The purpose of IDRE Early Career Researchers (ECR) Group is to bring together scholars from a variety of disciplines and methodological perspectives interested in advancing cross-disciplinary research in computational and data sciences at UCLA. The group is managed by ECR committee, a dynamic group of early career Researchers and IDRE scholars, which meets every month to go over the management and planning of the meetings, seminars, and/or workshops aimed at creating synergy and encouraging interdisciplinary collaborations among early career researchers at UCLA. Any early career research faculty, postdoctoral researcher, or graduate student affiliated with UCLA can become part of the ECR group by subscribing the following ECR group mailing list:
ECR group members are further welcome to discuss and share their ideas among colleagues at UCLA by joining either or both of the following social media platforms:
- Coming soon
Past Committee Members:
IDRE Scholars are selected through an open call for proposals from postdoctoral researchers at UCLA working in areas related to the IDRE programs including projects involving high-performance computing, GPU and many core-based computing architectures, statistical computing and data informatics, GIS, data visualization, and 3D modeling. In addition to the partial support for their research, the IDRE scholars also receive direct access to technologists within the IDRE Research Technology Group and relevant IDRE affiliated faculty and researchers.
The following five outstanding postdoctoral researchers are the recipients of IDRE scholars 2019 award:
Past IDRE Scholars:
J. Harry Caufield is a postdoctoral fellow in the NIH HeartBD2K Center of Excellence at UCLA, where he works with Prof. Peipei Ping of UCLA’s departments of Physiology, Medicine, and Bioinformatics. Before joining UCLA, Dr. Caufield earned his PhD in Integrative Life Sciences at Virginia Commonwealth University, where he studied microbial protein interactions and developed intuitive methods for working with large protein interaction networks. He continues to have an active interest in learning about biological relationships hidden within disparate data sources, particularly those with a direct impact on human health and disease.
Matthew Jacobs was born and raised in Brooklyn, NY. He received a B.A. in math at Columbia University in 2011. Then received a Ph.D. in math from the University of Michigan in 2017. His thesis advisor was Selim Esedoglu. For the last two years, he has been a postdoc in the UCLA math department and his postdoc mentors are Stan Osher and Andrea Bertozzi.
Masaki Nakada obtained his Bachelor’s degree in applied physics in 2009 and his Master’s degree in pure and applied physics in 2011 from Waseda University in Tokyo, Japan. He then obtained his Ph.D. in computer science in 2017 from University of California Los Angeles, and his current research is centered on artificial life to create a virtual human with biomimetic human vision and a neuromuscular control system. His research has led to the development of a biomimetic human system as a bottom up approach, which gives us the ability to realize the complete human system in software and robots.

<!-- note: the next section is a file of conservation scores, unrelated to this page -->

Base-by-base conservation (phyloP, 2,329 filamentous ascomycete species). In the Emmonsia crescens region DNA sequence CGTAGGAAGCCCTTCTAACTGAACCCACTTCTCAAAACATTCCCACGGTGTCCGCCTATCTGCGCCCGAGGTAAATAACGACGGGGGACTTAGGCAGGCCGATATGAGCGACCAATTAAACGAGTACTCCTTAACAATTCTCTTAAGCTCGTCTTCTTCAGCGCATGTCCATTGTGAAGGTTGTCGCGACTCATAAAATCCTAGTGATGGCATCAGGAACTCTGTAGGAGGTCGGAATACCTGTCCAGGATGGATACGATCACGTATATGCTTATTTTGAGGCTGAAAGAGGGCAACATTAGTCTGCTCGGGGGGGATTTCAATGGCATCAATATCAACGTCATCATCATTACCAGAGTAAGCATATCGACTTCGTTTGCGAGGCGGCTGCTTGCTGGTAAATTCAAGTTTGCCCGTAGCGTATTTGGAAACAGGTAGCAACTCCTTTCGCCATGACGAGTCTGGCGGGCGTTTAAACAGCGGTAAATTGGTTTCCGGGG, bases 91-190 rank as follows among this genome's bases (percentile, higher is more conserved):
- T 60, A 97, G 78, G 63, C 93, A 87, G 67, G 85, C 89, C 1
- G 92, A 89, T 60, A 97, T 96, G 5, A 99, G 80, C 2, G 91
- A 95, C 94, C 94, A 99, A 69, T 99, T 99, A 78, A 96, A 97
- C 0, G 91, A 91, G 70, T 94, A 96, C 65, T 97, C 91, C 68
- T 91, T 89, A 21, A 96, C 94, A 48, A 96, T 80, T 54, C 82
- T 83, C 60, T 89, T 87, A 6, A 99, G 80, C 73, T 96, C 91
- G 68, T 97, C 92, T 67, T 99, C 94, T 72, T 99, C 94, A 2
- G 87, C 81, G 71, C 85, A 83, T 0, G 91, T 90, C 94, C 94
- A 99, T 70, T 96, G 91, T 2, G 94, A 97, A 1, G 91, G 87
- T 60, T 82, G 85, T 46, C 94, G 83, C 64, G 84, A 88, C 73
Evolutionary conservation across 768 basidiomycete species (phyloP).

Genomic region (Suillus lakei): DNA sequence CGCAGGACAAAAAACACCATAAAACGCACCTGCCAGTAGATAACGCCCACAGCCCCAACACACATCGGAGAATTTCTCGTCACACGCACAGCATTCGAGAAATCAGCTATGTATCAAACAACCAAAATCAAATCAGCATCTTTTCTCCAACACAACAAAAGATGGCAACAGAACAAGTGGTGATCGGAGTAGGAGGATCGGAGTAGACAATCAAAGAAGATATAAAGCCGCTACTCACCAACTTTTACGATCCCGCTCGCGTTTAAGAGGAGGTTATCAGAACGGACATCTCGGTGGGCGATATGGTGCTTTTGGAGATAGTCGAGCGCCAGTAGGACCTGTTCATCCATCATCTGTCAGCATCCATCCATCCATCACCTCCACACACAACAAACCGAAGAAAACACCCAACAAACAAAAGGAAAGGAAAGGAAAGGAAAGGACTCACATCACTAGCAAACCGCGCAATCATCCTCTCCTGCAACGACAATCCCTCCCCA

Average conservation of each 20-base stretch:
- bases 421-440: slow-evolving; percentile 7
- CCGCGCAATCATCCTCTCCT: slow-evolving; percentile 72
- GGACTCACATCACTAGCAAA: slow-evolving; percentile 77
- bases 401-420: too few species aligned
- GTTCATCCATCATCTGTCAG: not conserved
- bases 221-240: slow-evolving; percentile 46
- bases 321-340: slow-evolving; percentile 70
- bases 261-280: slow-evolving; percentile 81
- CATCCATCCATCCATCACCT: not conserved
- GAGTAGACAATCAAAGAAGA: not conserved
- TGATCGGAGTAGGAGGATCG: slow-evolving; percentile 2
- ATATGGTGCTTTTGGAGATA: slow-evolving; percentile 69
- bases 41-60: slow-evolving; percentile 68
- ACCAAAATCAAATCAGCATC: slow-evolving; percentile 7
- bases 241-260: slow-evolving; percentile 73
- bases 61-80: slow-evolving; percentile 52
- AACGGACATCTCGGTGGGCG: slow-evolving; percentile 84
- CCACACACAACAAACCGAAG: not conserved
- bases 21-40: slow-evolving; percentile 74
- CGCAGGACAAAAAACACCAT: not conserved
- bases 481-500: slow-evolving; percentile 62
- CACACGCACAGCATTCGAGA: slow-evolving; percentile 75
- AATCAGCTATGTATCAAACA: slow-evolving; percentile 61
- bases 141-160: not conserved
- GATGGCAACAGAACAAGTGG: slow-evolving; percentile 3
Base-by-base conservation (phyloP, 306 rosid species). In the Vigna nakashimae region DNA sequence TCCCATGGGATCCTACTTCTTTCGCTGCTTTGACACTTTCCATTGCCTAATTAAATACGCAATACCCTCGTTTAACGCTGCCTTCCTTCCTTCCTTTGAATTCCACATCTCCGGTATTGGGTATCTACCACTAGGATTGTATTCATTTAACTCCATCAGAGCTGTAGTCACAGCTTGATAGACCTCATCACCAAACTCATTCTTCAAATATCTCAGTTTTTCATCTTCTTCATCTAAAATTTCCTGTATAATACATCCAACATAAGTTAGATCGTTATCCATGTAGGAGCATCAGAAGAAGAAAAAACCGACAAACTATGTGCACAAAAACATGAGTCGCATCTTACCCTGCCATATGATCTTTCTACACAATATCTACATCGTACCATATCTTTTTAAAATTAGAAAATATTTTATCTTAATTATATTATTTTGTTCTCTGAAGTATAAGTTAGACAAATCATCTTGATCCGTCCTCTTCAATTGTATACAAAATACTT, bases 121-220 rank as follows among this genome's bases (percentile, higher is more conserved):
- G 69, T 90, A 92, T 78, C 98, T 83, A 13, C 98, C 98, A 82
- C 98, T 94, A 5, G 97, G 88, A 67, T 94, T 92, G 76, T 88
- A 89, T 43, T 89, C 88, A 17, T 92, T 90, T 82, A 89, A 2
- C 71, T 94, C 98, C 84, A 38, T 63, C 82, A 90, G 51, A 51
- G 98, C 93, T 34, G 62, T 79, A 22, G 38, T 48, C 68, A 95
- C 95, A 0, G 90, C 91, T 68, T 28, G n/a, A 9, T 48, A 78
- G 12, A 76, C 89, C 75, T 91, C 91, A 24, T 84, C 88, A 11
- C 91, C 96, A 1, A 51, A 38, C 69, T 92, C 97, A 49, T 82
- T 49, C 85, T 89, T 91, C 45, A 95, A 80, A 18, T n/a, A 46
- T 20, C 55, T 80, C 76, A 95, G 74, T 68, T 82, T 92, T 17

Zhi (Jackie) Yao is currently a postdoctoral researcher in the Electrical and Computer Engineering (ECE) Department at University of California, Los Angeles (UCLA). She obtained the M.S. degree in 2014 and the Ph.D. degree in 2017, both in the ECE Department at UCLA. Her main work during the graduate and postdoc researches is the development of a numerical solver unifying dynamic electromagnetics (EM), nonlinear magnetic spin dynamics, and acoustics. This solver is under progress of licensing and enabling public access, and is one of the key contributions to the sustainability of the NSF ERC center for Translational Applications of Nanoscale Multiferroic Systems (TANMS) headquartered at UCLA. Her work has been funded by sources such as NSF and DARPA.
She has received multiple academic honors, such as the 1st place Best Student Paper in International Microwave Symposium, IEEE Antennas and Propagation Society Doctoral Research Grant, Qualcomm Innovation Fellowship, Outstanding Master’s Thesis at ECE UCLA and 1st place in PhD exam at ECE UCLA.
Khalid Youssef is a postdoctoral researcher with a Ph.D. in Biomedical Engineering. His research involves developing new machine learning algorithms, and their application in a variety of interdisciplinary fields such as image & signal processing, robotics, control, fluid dynamics, and medical imaging. Some applications he developed include a new generation of bioreactors that utilize artificial neural networks to dynamically control mechanical forces in cell growth environment, state of the art medical image denoising capable of learning noise statistics from images, and data driven radio frequency transmitter identification. Khalid’s work has pushed the state of the art in 2nd order ANN training algorithms, and his ongoing research targets the implementation of novel 2nd order-based ANN training methods to large-scale and big-data applications.